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Unix Basics

UNIX OPERATING SYSTEM

1. Overview

 

The UNIX operating system was designed to let a number of programmers access the computer at the same time and share its resources. The operating system coordinates the use of the computer's resources, allowing one person, for example, to run a spell check program while another creates a document, lets another edit a document while another creates graphics, and lets another user format a document -- all at the same time, with each user oblivious to the activities of the others. The operating system controls all of the commands from all of the keyboards and all of the data being generated, and permits each user to believe he or she is the only person working on the computer. This real-time sharing of resources makes UNIX one of the most powerful operating systems ever.

Although UNIX was developed by programmers for programmers, it provides an environment so powerful and flexible that it is found in businesses, sciences, academia, and industry. Many telecommunications switches and transmission systems also are controlled by administration and maintenance systems based on UNIX. While initially designed for medium-sized minicomputers, the operating system was soon moved to larger, more powerful mainframe computers. As personal computers grew in popularity, versions of UNIX found their way into these boxes, and a number of companies produce UNIX-based machines for the scientific and programming communities.

 

2. Uniqueness of UNIX

The features that made UNIX a hit from the start are:

  • • Multitasking capability
  • • Multi-user capability
  • • Portability
  • • UNIX programs
  • • Library of application software

2.1. Multitasking

Many computers do just one thing at a time, as anyone who uses a PC or laptop can attest. Try logging onto our company's network while opening the browser while opening a word processing program. Chances are the processor will freeze for a few seconds while it sorts out the multiple instructions. UNIX, on the other hand, lets a computer do several things at once, such as printing out one file while the user edits another file. This is a major feature for users, since users don't have to wait for one application to end before starting another one.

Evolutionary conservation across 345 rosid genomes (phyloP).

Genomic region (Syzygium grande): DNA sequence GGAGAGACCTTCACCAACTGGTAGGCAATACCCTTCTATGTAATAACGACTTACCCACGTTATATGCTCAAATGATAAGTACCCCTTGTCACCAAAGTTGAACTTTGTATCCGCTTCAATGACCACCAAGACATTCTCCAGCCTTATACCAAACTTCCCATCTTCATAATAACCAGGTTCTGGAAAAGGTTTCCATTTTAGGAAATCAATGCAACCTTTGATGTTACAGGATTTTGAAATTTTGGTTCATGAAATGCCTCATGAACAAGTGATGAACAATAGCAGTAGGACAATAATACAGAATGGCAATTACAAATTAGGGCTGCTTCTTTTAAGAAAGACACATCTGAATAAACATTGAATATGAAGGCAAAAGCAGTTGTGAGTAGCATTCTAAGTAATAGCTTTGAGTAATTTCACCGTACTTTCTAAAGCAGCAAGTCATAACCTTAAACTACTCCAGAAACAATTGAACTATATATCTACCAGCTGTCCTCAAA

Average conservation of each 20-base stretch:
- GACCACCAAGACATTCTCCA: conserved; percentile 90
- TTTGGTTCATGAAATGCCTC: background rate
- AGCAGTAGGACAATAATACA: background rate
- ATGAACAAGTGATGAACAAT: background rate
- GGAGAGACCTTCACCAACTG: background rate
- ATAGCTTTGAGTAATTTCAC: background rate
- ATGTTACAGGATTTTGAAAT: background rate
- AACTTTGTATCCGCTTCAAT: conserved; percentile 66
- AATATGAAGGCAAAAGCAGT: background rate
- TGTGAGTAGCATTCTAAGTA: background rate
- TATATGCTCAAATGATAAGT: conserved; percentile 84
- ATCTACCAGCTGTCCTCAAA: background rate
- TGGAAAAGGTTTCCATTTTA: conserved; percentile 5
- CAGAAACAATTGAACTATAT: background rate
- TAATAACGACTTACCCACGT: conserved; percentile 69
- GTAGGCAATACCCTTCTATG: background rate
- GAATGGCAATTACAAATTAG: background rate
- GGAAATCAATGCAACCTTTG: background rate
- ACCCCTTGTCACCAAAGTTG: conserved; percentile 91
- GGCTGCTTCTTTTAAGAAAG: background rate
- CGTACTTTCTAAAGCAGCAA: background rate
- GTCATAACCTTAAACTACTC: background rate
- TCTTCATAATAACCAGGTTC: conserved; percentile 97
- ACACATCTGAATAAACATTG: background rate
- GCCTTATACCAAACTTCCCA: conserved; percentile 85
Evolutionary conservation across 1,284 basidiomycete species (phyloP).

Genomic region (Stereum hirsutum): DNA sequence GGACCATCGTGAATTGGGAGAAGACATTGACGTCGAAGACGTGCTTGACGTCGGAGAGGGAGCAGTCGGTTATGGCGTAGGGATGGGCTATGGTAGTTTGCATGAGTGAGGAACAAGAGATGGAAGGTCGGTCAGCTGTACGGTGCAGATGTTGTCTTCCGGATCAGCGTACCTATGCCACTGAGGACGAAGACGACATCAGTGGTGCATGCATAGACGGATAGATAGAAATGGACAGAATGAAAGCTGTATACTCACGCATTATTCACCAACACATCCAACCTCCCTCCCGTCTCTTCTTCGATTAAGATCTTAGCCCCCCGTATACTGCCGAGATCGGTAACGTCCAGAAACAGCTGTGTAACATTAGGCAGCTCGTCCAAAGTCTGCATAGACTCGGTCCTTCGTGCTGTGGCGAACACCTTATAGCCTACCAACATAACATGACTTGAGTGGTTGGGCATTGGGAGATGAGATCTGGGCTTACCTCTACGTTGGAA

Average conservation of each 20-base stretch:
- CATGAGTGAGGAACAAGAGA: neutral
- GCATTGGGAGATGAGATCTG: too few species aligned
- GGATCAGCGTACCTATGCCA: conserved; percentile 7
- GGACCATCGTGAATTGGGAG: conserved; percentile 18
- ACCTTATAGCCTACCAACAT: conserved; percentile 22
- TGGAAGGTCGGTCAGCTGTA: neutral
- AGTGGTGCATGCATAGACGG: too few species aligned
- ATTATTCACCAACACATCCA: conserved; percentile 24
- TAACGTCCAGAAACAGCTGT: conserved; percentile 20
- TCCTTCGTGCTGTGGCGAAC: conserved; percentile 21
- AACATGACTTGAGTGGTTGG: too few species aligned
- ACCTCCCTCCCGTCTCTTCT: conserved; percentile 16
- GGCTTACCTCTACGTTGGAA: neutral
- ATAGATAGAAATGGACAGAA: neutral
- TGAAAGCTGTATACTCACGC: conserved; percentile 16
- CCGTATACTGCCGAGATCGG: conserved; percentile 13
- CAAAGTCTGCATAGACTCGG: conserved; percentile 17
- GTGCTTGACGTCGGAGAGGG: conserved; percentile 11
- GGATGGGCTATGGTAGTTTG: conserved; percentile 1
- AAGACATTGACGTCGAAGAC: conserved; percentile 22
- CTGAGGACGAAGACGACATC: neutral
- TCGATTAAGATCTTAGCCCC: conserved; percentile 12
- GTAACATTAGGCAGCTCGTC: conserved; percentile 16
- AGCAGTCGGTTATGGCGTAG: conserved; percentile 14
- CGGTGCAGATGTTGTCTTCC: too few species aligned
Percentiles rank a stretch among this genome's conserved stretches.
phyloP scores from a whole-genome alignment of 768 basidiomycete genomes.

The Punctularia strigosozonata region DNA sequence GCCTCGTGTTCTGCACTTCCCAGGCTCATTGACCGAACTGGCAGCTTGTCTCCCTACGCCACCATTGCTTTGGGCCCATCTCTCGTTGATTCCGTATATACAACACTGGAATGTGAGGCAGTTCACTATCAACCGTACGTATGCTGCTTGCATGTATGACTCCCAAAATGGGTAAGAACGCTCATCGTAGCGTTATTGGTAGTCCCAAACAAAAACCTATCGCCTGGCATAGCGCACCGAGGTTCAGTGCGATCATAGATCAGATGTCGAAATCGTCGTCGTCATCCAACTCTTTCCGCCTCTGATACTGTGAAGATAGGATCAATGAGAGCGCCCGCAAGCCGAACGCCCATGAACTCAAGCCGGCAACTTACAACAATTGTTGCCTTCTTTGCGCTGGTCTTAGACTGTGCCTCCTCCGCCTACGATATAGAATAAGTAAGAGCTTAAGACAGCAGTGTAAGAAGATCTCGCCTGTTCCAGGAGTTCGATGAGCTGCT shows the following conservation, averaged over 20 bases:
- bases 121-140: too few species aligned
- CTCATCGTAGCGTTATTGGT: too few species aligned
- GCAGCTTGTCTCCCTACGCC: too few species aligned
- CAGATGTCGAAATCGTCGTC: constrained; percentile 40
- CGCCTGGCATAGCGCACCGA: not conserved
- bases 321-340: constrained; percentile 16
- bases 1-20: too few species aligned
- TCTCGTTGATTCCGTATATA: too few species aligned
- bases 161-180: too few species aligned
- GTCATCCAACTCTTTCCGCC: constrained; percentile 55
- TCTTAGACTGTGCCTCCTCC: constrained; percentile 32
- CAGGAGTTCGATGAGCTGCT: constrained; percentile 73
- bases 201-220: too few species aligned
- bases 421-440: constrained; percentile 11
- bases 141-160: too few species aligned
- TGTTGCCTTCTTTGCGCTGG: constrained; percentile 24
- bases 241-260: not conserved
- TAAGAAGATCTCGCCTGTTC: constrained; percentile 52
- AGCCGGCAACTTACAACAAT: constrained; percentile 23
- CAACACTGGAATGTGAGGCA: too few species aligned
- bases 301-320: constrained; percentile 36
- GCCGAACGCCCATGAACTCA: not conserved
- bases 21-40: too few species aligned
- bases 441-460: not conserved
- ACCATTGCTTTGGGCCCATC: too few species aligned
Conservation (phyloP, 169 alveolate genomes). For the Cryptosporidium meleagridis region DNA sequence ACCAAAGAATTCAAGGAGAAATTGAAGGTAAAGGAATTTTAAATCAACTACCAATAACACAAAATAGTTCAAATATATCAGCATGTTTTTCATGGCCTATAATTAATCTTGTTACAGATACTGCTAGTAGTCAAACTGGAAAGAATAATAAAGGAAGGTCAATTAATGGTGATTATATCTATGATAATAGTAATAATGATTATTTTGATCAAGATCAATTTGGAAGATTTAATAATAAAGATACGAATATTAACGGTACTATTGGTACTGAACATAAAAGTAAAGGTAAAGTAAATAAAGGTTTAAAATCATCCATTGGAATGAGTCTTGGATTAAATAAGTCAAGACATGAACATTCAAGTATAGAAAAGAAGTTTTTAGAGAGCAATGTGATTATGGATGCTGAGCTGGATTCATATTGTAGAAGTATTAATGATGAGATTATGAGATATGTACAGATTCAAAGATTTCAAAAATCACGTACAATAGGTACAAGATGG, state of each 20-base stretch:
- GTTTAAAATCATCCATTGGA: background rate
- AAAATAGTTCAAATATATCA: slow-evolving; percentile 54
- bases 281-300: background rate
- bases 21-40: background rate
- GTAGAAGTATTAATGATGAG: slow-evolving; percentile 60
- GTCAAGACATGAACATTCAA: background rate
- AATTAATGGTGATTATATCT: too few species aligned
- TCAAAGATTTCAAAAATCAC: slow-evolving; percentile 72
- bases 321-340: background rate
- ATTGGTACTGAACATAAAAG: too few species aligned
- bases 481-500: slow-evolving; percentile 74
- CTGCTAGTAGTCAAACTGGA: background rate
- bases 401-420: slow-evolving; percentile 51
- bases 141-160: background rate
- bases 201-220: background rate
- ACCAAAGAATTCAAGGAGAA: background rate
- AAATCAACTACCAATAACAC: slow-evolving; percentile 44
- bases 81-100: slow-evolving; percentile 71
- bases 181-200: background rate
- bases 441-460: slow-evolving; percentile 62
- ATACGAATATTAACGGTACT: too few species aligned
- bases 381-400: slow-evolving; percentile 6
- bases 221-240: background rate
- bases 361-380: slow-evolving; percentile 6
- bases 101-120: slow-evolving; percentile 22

2.2. Multi-user

The same design that permits multitasking permits multiple users to use the computer. The computer can take the commands of a number of users -- determined by the design of the computer -- to run programs, access files, and print documents at the same time. The computer can't tell the printer to print all the requests at once, but it does prioritize the requests to keep everything orderly. It also lets several users access the same document by compartmentalizing the document so that the changes of one user don't override the changes of another user.

2.3. System portability

A major contribution of the UNIX system was its portability, permitting it to move from one brand of computer to another with a minimum of code changes. At a time when different computer lines of the same vendor didn't talk to each other -- yet alone machines of multiple vendors that meant a great savings in both hardware and software upgrades. It also meant that the operating system could be upgraded without having all the customer's data inputted again. And new versions of UNIX were backward compatible with older versions, making it easier for companies to upgrade in an orderly manner.

2.4. UNIX tools

UNIX comes with hundreds of programs that can divided into two classes:

  • • Integral utilities that are absolutely necessary for the operation of the computer, such as the command interpreter, and
  • • Tools those aren't necessary for the operation of UNIX but provide the user with additional capabilities, such as typesetting capabilities and e-mail.

Figure 1.1 - UNIX MODULAR STRUCTURE

2.4.1. UNIX Communications